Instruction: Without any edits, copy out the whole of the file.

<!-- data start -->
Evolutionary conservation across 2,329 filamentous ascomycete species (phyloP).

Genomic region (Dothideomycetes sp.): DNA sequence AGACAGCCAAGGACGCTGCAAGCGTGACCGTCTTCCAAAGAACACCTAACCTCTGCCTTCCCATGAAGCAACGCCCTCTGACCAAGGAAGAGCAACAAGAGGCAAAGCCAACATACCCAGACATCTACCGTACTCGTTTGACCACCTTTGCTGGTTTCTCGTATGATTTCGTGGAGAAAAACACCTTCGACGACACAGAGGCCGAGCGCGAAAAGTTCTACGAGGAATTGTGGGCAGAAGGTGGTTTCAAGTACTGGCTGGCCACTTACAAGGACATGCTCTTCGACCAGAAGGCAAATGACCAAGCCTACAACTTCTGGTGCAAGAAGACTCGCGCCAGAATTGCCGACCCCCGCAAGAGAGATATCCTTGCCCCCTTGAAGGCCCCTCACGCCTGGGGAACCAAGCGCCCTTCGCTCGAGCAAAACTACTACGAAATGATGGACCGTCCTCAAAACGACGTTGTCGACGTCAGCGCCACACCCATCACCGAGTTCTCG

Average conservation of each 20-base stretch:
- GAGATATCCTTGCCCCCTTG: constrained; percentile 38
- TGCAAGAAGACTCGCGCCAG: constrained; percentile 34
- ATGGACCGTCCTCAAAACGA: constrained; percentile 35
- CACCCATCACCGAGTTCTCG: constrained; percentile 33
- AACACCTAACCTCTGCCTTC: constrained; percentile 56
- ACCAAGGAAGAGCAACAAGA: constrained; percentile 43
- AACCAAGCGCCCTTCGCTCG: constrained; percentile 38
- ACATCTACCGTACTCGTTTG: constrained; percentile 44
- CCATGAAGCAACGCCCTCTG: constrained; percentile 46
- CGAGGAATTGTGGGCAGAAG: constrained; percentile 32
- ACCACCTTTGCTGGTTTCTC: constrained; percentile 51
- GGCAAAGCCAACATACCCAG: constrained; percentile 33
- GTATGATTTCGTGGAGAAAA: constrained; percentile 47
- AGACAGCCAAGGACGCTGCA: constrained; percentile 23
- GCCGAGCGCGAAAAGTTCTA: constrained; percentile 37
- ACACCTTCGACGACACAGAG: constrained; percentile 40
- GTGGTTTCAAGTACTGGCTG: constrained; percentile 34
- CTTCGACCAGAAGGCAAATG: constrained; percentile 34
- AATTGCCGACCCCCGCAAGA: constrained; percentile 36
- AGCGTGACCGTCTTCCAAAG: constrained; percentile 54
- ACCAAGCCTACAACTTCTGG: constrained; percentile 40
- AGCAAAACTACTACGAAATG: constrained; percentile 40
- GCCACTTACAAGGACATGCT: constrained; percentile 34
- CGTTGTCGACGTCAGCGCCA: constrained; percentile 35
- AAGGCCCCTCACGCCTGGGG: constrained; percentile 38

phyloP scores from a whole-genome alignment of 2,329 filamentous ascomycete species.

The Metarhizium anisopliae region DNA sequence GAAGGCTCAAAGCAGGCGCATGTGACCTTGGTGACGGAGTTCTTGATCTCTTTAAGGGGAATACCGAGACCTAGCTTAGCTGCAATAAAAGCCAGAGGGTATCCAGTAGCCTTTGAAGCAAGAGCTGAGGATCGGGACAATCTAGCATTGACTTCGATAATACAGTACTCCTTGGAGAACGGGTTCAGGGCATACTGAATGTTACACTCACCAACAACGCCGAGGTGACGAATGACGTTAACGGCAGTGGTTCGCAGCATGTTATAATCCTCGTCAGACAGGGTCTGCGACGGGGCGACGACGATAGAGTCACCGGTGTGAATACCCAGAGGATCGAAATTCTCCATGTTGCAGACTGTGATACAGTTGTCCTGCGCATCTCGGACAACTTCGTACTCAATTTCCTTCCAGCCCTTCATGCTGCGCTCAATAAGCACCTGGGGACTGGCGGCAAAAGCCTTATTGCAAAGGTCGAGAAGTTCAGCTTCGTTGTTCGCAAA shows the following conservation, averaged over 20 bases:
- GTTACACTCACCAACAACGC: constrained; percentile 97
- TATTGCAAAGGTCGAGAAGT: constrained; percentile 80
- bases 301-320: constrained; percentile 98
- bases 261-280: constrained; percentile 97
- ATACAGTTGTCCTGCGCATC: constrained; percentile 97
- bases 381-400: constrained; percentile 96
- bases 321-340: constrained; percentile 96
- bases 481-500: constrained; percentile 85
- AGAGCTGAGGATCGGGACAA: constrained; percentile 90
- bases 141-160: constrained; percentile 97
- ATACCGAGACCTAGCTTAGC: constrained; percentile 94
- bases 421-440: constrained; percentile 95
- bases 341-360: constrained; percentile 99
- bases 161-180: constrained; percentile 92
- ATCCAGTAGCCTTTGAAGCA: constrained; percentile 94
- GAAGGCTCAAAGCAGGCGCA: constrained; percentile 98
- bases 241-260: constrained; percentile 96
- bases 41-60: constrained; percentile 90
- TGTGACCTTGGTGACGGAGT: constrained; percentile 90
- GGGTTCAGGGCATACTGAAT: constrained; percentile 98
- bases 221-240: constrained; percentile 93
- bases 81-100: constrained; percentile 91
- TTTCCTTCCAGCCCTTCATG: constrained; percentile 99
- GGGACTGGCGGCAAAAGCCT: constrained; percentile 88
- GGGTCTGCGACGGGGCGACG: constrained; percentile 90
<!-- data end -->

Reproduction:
Evolutionary conservation across 2,329 filamentous ascomycete species (phyloP).

Genomic region (Dothideomycetes sp.): DNA sequence AGACAGCCAAGGACGCTGCAAGCGTGACCGTCTTCCAAAGAACACCTAACCTCTGCCTTCCCATGAAGCAACGCCCTCTGACCAAGGAAGAGCAACAAGAGGCAAAGCCAACATACCCAGACATCTACCGTACTCGTTTGACCACCTTTGCTGGTTTCTCGTATGATTTCGTGGAGAAAAACACCTTCGACGACACAGAGGCCGAGCGCGAAAAGTTCTACGAGGAATTGTGGGCAGAAGGTGGTTTCAAGTACTGGCTGGCCACTTACAAGGACATGCTCTTCGACCAGAAGGCAAATGACCAAGCCTACAACTTCTGGTGCAAGAAGACTCGCGCCAGAATTGCCGACCCCCGCAAGAGAGATATCCTTGCCCCCTTGAAGGCCCCTCACGCCTGGGGAACCAAGCGCCCTTCGCTCGAGCAAAACTACTACGAAATGATGGACCGTCCTCAAAACGACGTTGTCGACGTCAGCGCCACACCCATCACCGAGTTCTCG

Average conservation of each 20-base stretch:
- GAGATATCCTTGCCCCCTTG: constrained; percentile 38
- TGCAAGAAGACTCGCGCCAG: constrained; percentile 34
- ATGGACCGTCCTCAAAACGA: constrained; percentile 35
- CACCCATCACCGAGTTCTCG: constrained; percentile 33
- AACACCTAACCTCTGCCTTC: constrained; percentile 56
- ACCAAGGAAGAGCAACAAGA: constrained; percentile 43
- AACCAAGCGCCCTTCGCTCG: constrained; percentile 38
- ACATCTACCGTACTCGTTTG: constrained; percentile 44
- CCATGAAGCAACGCCCTCTG: constrained; percentile 46
- CGAGGAATTGTGGGCAGAAG: constrained; percentile 32
- ACCACCTTTGCTGGTTTCTC: constrained; percentile 51
- GGCAAAGCCAACATACCCAG: constrained; percentile 33
- GTATGATTTCGTGGAGAAAA: constrained; percentile 47
- AGACAGCCAAGGACGCTGCA: constrained; percentile 23
- GCCGAGCGCGAAAAGTTCTA: constrained; percentile 37
- ACACCTTCGACGACACAGAG: constrained; percentile 40
- GTGGTTTCAAGTACTGGCTG: constrained; percentile 34
- CTTCGACCAGAAGGCAAATG: constrained; percentile 34
- AATTGCCGACCCCCGCAAGA: constrained; percentile 36
- AGCGTGACCGTCTTCCAAAG: constrained; percentile 54
- ACCAAGCCTACAACTTCTGG: constrained; percentile 40
- AGCAAAACTACTACGAAATG: constrained; percentile 40
- GCCACTTACAAGGACATGCT: constrained; percentile 34
- CGTTGTCGACGTCAGCGCCA: constrained; percentile 35
- AAGGCCCCTCACGCCTGGGG: constrained; percentile 38

phyloP scores from a whole-genome alignment of 2,329 filamentous ascomycete species.

The Metarhizium anisopliae region DNA sequence GAAGGCTCAAAGCAGGCGCATGTGACCTTGGTGACGGAGTTCTTGATCTCTTTAAGGGGAATACCGAGACCTAGCTTAGCTGCAATAAAAGCCAGAGGGTATCCAGTAGCCTTTGAAGCAAGAGCTGAGGATCGGGACAATCTAGCATTGACTTCGATAATACAGTACTCCTTGGAGAACGGGTTCAGGGCATACTGAATGTTACACTCACCAACAACGCCGAGGTGACGAATGACGTTAACGGCAGTGGTTCGCAGCATGTTATAATCCTCGTCAGACAGGGTCTGCGACGGGGCGACGACGATAGAGTCACCGGTGTGAATACCCAGAGGATCGAAATTCTCCATGTTGCAGACTGTGATACAGTTGTCCTGCGCATCTCGGACAACTTCGTACTCAATTTCCTTCCAGCCCTTCATGCTGCGCTCAATAAGCACCTGGGGACTGGCGGCAAAAGCCTTATTGCAAAGGTCGAGAAGTTCAGCTTCGTTGTTCGCAAA shows the following conservation, averaged over 20 bases:
- GTTACACTCACCAACAACGC: constrained; percentile 97
- TATTGCAAAGGTCGAGAAGT: constrained; percentile 80
- bases 301-320: constrained; percentile 98
- bases 261-280: constrained; percentile 97
- ATACAGTTGTCCTGCGCATC: constrained; percentile 97
- bases 381-400: constrained; percentile 96
- bases 321-340: constrained; percentile 96
- bases 481-500: constrained; percentile 85
- AGAGCTGAGGATCGGGACAA: constrained; percentile 90
- bases 141-160: constrained; percentile 97
- ATACCGAGACCTAGCTTAGC: constrained; percentile 94
- bases 421-440: constrained; percentile 95
- bases 341-360: constrained; percentile 99
- bases 161-180: constrained; percentile 92
- ATCCAGTAGCCTTTGAAGCA: constrained; percentile 94
- GAAGGCTCAAAGCAGGCGCA: constrained; percentile 98
- bases 241-260: constrained; percentile 96
- bases 41-60: constrained; percentile 90
- TGTGACCTTGGTGACGGAGT: constrained; percentile 90
- GGGTTCAGGGCATACTGAAT: constrained; percentile 98
- bases 221-240: constrained; percentile 93
- bases 81-100: constrained; percentile 91
- TTTCCTTCCAGCCCTTCATG: constrained; percentile 99
- GGGACTGGCGGCAAAAGCCT: constrained; percentile 88
- GGGTCTGCGACGGGGCGACG: constrained; percentile 90